How often do you consider what you mean when you say, “I love you” to that special person? The actual words are not hard to say. The bigger issue is, What exactly do they mean? Or, in other words, What is their significance, especially for a follower of Christ?
Concisely stated, Love is the selfless care, concern, and subsequent action for another person which is motivated by and models Christ’s love.
Let me share six simple thoughts for you to consider regarding true love.
True love imitates Christ’s love (Ephesians 5:1-2). “Therefore be imitators of God as dear children. And walk in love, as Christ also has loved us and given Himself for us, an offering and a sacrifice to God for a sweet-smelling aroma.” To imitate means to copy or mimic something. As followers of Christ, we mimic His love toward others. Here, the emphasis is on the selflessness of His love which pleased His Father. True love then acts selflessly and puts the cares and concerns of others first, which in turn, pleases or honors God.
True love puts the other person first (2 Corinthians 5:14-15). “For the love of Christ compels us, because we judge thus: that if One died for all, then all died; and He died for all, that those who live should live no longer for themselves, but for Him who died for them and rose again.” With the love of Jesus motivating our love for Him and others, we choose not to live for self and self-pleasure, but instead, choose to live for Christ and others.
True love never harms the other person; instead, it seeks to bring the other person pleasure (Romans 13:8-10). “Owe no one anything except to love one another, for he who loves another has fulfilled the law. For the commandments, “You shall not commit adultery,” “You shall not murder,” “You shall not steal,” “You shall not bear false witness,” “You shall not covet,” and if there is any other commandment, are all summed up in this saying, namely, “You shall love your neighbor as yourself.” Love does no harm to a neighbor; therefore love is the fulfillment of the law.” Our obligation to others is to love them by bringing them greater pleasure in life, to help them feel our love. What can we do so that our neighbor, whom we love, is blessed, encouraged, and refreshed? Furthermore, we do everything in our power not to harm or hurt our neighbor.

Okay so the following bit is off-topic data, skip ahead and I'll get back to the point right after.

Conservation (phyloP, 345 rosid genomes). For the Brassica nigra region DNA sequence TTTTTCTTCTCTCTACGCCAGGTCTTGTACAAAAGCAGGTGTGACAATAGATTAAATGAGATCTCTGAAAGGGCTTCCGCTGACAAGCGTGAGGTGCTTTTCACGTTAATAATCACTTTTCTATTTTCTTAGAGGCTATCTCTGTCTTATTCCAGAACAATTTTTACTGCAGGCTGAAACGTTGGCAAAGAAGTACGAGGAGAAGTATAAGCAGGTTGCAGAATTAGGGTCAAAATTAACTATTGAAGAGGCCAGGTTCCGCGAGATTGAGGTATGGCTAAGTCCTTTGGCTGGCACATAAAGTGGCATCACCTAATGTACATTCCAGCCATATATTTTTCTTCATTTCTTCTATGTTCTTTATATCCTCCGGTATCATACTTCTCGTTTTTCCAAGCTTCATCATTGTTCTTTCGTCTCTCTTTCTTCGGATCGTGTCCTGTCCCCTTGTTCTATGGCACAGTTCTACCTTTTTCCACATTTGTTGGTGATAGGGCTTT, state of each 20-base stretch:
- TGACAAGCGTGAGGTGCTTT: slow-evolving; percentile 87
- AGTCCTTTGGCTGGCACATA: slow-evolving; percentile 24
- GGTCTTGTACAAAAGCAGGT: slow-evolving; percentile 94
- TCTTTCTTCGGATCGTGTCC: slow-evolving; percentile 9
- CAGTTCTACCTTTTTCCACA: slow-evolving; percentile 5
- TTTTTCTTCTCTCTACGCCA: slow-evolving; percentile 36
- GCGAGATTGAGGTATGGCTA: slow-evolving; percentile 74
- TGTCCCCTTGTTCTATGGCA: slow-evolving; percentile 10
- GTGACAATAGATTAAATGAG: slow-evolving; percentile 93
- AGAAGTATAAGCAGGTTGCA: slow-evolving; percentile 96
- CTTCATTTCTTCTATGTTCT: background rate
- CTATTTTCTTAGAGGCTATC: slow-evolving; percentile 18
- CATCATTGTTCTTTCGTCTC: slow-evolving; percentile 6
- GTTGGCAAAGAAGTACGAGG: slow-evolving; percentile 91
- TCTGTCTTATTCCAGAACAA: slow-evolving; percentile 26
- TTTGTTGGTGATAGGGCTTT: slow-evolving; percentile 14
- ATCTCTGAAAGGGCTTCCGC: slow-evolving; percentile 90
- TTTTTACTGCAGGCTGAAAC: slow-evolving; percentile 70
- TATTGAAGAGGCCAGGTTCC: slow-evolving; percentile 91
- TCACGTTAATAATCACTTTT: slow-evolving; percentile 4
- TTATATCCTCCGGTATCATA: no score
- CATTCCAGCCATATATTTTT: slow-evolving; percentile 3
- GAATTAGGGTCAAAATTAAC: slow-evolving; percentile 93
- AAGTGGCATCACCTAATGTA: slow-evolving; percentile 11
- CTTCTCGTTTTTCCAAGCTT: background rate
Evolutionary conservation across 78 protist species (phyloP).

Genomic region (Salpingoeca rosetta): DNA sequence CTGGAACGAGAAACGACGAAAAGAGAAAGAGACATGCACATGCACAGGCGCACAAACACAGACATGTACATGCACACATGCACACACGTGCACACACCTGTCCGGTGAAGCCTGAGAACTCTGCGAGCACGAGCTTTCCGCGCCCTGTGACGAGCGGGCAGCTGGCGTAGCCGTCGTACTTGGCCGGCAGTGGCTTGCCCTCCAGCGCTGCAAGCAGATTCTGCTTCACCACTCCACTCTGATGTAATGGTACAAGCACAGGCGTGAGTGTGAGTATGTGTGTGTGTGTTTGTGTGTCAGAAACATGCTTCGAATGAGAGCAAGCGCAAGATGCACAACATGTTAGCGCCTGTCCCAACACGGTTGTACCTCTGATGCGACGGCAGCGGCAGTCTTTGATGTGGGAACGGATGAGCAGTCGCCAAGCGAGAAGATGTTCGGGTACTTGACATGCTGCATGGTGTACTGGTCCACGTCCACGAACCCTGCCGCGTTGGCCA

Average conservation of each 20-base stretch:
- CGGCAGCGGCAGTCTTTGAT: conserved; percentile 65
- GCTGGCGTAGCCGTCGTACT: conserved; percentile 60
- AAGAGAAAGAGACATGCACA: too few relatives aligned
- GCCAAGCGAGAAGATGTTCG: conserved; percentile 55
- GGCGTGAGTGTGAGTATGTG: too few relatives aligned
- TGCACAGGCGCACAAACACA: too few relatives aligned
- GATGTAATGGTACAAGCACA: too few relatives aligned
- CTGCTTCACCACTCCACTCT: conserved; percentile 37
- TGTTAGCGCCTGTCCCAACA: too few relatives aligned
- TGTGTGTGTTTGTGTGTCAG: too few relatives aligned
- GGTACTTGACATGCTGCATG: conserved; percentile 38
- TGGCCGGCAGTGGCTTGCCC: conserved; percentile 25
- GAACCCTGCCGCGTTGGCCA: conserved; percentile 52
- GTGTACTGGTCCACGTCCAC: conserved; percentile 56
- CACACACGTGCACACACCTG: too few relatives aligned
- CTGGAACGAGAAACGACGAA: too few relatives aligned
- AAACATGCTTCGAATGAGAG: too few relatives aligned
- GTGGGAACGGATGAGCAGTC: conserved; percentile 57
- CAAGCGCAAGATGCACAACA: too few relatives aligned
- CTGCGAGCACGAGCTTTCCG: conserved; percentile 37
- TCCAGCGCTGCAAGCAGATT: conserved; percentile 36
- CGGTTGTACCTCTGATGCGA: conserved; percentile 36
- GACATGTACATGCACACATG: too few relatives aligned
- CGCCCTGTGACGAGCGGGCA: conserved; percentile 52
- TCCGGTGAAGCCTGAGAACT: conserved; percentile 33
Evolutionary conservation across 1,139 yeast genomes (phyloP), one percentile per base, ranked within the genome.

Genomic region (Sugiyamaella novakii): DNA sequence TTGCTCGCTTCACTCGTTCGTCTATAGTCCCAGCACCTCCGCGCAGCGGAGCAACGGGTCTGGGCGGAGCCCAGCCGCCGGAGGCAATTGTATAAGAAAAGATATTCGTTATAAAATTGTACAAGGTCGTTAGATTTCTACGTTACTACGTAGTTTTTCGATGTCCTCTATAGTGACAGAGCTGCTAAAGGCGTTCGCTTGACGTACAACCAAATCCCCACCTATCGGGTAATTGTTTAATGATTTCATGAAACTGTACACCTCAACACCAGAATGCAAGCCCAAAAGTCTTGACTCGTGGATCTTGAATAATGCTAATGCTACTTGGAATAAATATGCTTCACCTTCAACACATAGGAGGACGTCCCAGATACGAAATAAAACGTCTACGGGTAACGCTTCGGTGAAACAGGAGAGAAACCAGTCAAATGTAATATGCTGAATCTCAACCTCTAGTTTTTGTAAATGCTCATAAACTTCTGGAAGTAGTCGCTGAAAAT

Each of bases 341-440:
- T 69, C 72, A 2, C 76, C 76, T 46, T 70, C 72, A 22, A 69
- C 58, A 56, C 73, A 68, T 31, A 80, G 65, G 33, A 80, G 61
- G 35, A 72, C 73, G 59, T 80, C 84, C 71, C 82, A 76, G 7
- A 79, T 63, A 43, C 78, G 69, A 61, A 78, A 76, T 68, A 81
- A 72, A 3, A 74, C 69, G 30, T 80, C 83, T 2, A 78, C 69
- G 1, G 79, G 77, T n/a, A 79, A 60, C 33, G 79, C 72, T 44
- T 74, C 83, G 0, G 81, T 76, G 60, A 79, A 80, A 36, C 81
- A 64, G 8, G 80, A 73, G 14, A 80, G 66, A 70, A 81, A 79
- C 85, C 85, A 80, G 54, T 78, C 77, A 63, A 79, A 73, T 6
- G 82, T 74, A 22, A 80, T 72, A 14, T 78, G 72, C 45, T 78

True love prioritizes giving not receiving (John 3:16). “For God so loved the world that He have His only Son that whosoever believes in Him will not perish but have everlasting life.” If we are going to practice true love, our intentions must be toward giving instead of receiving (cf. 1 Cor 7:1-5). It is so easy to be driven more by the gifts we receive than primarily finding pleasure in giving. Often we are distracted when we do not receive what we personally want in a particular relationship or from a particular person, which in turn encourages selfish, less-than-loving, responses from us toward him or her.
True love remains consistent (1 John 4: 2 Corinthians 5:21). “In this is love, not that we loved God, but that He loved us and sent His Son to be the propitiation for our sins. Beloved, if God so loved us, we also ought to love one another.” We didn’t deserve God’s love. He loved us and Jesus became the wrath-bearing sacrifice for us – before we ever loved Him. We deserved His judgment, wrath, and, ultimately, condemnation. Yet, God still chose to love us despite what we deserved. God’s love is contraconditional; it is in spite of what we deserve. Paul described it this way: “For He [God] made Him [Jesus] who knew no sin to be sin for us, that we [saved people] might become the righteousness of God in Him.” God loves us and treats us like Christ; He placed our sin on Jesus, Who ultimately paid for them. This is why it is important to consistently love. Regardless of what is deserved or is not deserved by the other person, you love others consistently.